• “I want to make more money” > “I want to make a salary of $75,000 in 2020”
  • “I want to travel more” > “I want to travel to 3 new countries in Europe in 2020”
  • “I want to exercise more” > “I want to walk 30 minutes/day, 5 times/week” 
Looking at your own health goals, do they all include something quantifiable? If not, edit them to ensure they meet the “measurable” criteria mentioned above.
The third step in creating the perfect S.M.A.R.T goal is to make it ATTAINABLE.
By making a goal attainable, you can determine what resources, skills, or tools you need to achieve the goal.
For example, if you have a goal to: “Go to the gym 3 days/week for 1 hour” what resources would you need to achieve this?
  • Answer: a gym membership, time to commute to/from the gym, sturdy tennis shoes, and workout clothes. If times are financially tough right now and you can’t afford a gym membership AND/OR if you are super busy and cannot set aside 1 hour/day plus driving time to go to and from the gym, this goal would not be attainable. 
Instead, I would change the goal above to say: “Walk briskly for 30 minutes/day, 5 days/week.” By changing the words to accommodate the resources you actually have, you will make the goal more achievable. Now the resources you would need to make this goal a reality would be: sturdy tennis shoes, workout clothes, an outdoor walking space, and a 30-minute time commitment.
Let’s practice with one more example. The goal is: “I want to lose 10 pounds in the next 6 months.” What resources will you need to achieve this? Answer: a scale to track weight loss, a meal tracking app, knowledge of the number of total daily calories you need for weight loss, knowledge of portion sizes, basic cooking skills, and motivation. If you lack some or most of these resources, then this goal would be unattainable.  
Now it is time to look at the health goals you have written down. Do you have the resources needed to achieve these goals? If not, edit them to ensure they meet the “attainable” criteria mentioned above.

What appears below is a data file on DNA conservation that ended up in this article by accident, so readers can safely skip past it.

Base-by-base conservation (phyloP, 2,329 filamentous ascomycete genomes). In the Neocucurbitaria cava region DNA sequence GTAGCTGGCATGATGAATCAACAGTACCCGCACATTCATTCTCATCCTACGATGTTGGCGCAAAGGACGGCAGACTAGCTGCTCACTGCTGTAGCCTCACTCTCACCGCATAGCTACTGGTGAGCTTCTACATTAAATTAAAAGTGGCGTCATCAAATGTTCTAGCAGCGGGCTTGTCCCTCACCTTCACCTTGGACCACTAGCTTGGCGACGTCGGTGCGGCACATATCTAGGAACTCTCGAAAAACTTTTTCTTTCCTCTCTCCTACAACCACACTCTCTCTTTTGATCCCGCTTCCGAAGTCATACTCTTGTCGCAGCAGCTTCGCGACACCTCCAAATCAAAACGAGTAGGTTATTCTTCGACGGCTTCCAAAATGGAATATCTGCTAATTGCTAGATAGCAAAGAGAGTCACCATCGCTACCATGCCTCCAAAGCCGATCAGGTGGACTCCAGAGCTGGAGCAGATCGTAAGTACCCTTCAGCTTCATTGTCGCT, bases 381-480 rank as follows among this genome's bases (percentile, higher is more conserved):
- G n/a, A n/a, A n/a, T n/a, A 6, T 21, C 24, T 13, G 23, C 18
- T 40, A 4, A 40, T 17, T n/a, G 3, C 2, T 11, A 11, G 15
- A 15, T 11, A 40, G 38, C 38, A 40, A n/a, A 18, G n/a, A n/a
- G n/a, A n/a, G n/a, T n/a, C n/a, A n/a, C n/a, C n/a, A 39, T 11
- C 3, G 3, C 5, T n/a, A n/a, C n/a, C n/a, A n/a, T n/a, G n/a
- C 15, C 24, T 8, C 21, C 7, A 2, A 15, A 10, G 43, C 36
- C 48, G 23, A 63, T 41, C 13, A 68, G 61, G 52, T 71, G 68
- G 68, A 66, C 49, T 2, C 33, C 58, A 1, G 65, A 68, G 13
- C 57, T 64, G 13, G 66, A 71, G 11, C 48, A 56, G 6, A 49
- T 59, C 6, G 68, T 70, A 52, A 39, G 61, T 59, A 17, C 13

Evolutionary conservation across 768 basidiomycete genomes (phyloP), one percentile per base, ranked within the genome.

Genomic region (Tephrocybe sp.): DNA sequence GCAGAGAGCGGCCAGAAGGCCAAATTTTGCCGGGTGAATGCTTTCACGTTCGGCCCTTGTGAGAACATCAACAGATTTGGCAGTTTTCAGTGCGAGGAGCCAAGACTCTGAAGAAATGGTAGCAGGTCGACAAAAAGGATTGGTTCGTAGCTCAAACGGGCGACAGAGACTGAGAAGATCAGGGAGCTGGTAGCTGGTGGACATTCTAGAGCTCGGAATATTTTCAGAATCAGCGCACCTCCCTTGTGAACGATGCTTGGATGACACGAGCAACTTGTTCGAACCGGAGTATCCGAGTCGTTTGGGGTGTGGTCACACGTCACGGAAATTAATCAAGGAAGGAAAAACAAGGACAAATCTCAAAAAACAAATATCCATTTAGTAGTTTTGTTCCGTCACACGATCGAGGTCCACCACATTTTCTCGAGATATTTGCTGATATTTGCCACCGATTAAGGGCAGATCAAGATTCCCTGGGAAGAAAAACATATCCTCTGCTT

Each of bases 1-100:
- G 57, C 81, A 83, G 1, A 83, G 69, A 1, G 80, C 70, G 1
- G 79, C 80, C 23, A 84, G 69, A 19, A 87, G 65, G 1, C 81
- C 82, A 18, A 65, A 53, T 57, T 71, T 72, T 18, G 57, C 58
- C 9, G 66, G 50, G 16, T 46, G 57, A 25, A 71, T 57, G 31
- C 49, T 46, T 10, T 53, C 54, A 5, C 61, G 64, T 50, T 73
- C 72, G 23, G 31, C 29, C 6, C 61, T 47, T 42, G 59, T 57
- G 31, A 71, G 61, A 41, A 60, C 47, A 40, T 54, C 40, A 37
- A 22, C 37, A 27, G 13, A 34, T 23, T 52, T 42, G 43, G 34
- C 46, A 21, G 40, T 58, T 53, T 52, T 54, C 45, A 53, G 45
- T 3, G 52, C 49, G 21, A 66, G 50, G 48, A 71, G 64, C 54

The fourth step in creating the perfect S.M.A.R.T goal is to make it RELEVANT.
Oftentimes the “R” can be interchangeable with “realistic.” Making a goal realistic determines whether you are willing & able to achieve something. Relevance means making the goal meaningful to you.
Let’s take a look at how to make goals both relevant and realistic.
  • If you have a goal, “I want to lose 10 pounds in 1 month” is this truly realistic? It can be for those who need to lose a significant amount of weight to begin with, however even ten pounds in 30 days is stretching it. Instead, if you are only slighter over your goal weight, you can change it to, “I want to lose 10 pounds in the next 5 months.” This would be 2 pounds/month, which would be much more doable, achievable, and realistic.  
  • If you have a goal, “I want to run 30 minutes/day, 5 days/week” but do not enjoy running would this be relevant or realistic to achieve? The answer is no it wouldn’t. Instead change the activity of running to something you actually enjoy doing such as: swimming, biking, walking, hiking, or dance, etc. This way you are more likely to be successful in achieving a goal that is enjoyable to you.
  • If you have a goal, “I want to travel to 3 new countries in Europe in 2020,” however flights are restricted due to Covid-19, is this goal realistic? It may be relevant to your needs, but it is not realistic. Instead, the goal can be changed to, “I want to travel to 3 new places in my home state by December 2020.” This goal may be more doable since it involves closer, less restricted travel.